In the world of food you don’t hear too much about parsnips, do you? Oh, you’ve heard the name. You’re not quite sure what they are though, are you? And you most likely have never bought or cooked one. Well, maybe I can change that.
What’s a parsnip anyway?
Oh, are they those things that look like white carrots? Well, yeah, kind of. Parsnip are carrot-like in size and shape. In fact it’s closely related to the carrot (and to parsley for that matter) and has similar physical and growth characteristics. It’s a taproot that is shaped a lot like a carrot, except it's white or almost cream-color. Parsnips have a higher sugar content than carrots (and so more calories); but also a higher fiber level. Parsnips don’t have the off-the-charts vitamin A levels of carrots, but they do have a higher level of vitamin C, magnesium, and potassium.
One of the biggest differences between carrots and parsnips is in the flavor. The parsnip has an earthier, nuttier, almost spiced flavor (like nutmeg and cinnamon), whereas the carrot has a sweetness that is closer to that of winter squash.
Parsnips' peak season is during the late Fall/early Winter. It’s important for it to have a winter frost as that’s what makes it convert its starches into sugar. Some farmers choose “overwinter” some (keep them in the ground longer) and let the sugar content continue to build up. These tend to be quite sweet.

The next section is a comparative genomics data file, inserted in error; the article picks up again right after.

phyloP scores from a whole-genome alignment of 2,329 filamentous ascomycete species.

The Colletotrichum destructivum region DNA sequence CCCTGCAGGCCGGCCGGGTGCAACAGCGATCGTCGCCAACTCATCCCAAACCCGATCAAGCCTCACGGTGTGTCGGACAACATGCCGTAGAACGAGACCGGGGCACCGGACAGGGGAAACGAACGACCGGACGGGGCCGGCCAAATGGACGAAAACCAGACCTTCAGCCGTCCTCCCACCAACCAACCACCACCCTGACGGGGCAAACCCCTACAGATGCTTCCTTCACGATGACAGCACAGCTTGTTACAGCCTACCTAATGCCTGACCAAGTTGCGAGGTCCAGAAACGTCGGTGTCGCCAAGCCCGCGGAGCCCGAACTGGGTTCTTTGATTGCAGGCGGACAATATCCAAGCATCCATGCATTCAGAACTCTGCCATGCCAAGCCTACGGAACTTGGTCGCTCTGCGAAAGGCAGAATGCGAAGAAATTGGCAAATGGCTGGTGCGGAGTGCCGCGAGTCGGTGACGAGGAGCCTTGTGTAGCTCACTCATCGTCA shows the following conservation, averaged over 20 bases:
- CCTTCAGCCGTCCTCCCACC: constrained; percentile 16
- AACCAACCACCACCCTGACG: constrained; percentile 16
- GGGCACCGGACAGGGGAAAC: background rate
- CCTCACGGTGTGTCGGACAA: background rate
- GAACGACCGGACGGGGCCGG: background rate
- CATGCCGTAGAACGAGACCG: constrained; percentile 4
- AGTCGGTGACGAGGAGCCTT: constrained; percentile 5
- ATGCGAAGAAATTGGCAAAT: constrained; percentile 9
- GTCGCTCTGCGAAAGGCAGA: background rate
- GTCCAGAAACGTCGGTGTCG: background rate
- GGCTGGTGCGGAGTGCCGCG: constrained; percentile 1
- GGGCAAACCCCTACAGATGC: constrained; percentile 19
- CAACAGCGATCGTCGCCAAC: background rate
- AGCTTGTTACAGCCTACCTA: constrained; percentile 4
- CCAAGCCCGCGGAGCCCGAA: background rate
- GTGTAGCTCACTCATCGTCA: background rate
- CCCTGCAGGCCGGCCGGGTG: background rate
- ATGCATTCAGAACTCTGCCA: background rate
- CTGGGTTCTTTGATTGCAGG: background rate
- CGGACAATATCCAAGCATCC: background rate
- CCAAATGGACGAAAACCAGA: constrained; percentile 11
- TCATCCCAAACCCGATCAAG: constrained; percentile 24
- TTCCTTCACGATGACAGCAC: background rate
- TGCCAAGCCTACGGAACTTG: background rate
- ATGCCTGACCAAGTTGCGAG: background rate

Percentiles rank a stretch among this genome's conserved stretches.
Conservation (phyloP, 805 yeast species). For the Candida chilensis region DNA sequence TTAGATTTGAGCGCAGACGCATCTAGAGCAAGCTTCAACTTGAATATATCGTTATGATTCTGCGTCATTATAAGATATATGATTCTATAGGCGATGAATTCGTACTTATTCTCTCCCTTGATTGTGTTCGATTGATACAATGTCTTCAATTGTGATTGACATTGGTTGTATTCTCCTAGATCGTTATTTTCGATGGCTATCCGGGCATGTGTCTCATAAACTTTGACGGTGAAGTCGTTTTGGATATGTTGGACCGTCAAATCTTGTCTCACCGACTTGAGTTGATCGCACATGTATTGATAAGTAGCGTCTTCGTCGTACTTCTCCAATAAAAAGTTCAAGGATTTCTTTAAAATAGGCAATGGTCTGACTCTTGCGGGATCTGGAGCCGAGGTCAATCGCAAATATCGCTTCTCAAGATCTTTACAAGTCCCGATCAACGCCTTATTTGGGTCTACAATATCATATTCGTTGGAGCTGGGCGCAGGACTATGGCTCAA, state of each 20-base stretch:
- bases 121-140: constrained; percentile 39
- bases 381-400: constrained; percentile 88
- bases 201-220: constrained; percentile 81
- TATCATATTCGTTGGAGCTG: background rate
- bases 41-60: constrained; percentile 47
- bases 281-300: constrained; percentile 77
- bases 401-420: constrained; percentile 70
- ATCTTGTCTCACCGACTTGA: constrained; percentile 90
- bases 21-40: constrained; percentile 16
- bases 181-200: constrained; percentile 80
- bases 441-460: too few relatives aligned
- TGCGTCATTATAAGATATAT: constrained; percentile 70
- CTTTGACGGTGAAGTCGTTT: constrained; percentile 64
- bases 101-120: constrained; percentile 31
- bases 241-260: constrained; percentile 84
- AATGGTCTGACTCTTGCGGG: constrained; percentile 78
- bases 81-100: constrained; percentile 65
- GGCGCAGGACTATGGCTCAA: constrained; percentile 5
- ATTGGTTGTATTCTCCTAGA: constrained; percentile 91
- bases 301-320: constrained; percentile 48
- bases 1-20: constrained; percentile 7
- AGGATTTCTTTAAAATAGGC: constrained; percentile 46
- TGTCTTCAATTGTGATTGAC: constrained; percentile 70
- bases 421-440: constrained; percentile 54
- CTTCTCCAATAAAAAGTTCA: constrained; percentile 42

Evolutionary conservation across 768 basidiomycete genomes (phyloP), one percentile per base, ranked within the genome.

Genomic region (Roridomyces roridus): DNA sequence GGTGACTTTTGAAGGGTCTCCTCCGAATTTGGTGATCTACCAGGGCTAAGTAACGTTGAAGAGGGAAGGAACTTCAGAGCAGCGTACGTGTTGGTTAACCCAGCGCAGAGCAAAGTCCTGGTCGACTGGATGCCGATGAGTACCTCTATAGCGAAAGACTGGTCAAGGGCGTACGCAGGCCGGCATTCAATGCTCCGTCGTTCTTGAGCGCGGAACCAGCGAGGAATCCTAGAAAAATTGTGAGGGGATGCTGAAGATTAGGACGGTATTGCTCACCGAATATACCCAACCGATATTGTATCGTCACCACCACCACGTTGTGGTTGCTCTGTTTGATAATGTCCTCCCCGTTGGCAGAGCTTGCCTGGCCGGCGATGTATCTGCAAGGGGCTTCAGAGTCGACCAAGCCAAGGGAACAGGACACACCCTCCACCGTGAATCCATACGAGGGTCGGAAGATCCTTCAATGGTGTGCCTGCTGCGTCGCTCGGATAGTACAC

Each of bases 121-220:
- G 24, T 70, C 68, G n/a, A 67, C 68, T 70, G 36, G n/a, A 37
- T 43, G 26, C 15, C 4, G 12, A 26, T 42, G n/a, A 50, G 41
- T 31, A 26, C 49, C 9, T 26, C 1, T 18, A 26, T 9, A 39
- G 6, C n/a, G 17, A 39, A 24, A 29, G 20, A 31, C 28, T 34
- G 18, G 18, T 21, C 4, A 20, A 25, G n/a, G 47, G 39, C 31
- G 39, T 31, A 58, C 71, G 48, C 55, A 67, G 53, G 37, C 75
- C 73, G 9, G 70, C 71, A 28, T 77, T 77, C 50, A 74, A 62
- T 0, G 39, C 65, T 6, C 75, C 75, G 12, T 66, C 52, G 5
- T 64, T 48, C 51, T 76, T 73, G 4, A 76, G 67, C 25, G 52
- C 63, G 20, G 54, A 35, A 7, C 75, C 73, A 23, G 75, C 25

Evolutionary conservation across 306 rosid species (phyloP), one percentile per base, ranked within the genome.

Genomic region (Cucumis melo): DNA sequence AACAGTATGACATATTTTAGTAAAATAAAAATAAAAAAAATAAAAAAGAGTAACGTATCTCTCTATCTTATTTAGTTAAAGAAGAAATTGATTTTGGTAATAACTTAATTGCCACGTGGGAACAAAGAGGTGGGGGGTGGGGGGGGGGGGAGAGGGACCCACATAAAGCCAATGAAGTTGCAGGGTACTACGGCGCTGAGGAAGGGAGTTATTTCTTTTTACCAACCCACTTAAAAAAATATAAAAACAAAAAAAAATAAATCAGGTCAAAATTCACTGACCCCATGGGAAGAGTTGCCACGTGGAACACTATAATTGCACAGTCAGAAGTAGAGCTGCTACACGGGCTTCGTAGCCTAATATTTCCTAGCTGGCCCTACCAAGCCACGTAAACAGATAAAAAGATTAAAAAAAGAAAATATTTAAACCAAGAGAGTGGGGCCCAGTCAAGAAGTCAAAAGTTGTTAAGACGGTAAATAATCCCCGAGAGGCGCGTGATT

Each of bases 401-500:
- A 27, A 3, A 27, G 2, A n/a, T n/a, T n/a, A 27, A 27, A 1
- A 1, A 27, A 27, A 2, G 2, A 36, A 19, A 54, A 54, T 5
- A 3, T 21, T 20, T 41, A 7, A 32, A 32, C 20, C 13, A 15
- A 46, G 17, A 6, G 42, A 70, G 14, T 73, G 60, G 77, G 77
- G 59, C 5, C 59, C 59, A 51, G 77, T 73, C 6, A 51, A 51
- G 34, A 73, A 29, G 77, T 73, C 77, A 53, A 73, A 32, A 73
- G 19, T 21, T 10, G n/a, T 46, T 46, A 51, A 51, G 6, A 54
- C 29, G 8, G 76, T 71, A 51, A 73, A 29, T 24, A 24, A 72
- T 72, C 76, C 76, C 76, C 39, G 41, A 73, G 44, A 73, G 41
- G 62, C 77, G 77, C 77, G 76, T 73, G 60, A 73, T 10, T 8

So, what do I do with it?
Parsnips can be eaten raw like a carrot, but more often they are cooked. One of the more popular ways to cook and serve parsnips is to roast and then mash them - like mashed potatoes. It will be almost like mashed sweet potatoes. Also more and more I’ve seen recipes for parsnips sliced really thin and fried like potato chips. To show you how versatile these can be I thought I'd share a few really good recipes I came across. Check these out:
They sound a lot like potatoes too.
Yes they do. You'll hear about chips and mashing, so you might wonder how they compare to potatoes. Parsnips are lower in calories and contain only about 50 percent of the protein and vitamin C content of potatoes. But they are higher in fiber than potatoes. Also, while both parsnips and potatoes provide significant amounts of a number of B vitamins, the parsnip is a much better source of folic acid (23% RDA vs. potato’s 5%).
Picking and prepping
When you buy parsnips, look for smaller to medium-sized ones. The smaller ones tend to be more flavorful. Large ones can be somewhat tough and woody. Look for blemish-free, firm skin.
Also, make sure they don’t have those little feathery threads on the end. That is a sign that they were in soil that was a too dry (and developed those threads to search for more water).
A lot of the flavor of parsnips is just below the skin. So, instead of peeling them it’s better to give them a good scrubbing instead.
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So if you haven’t given much thought to parsnips, maybe it’s time. They are a nice alternative to carrots and a little lighter alternative to potatoes - although they are really nice when they share a recipe with either one. If you’ve never tried parsnips and their sweet, yet earthy flavor, now’s the time!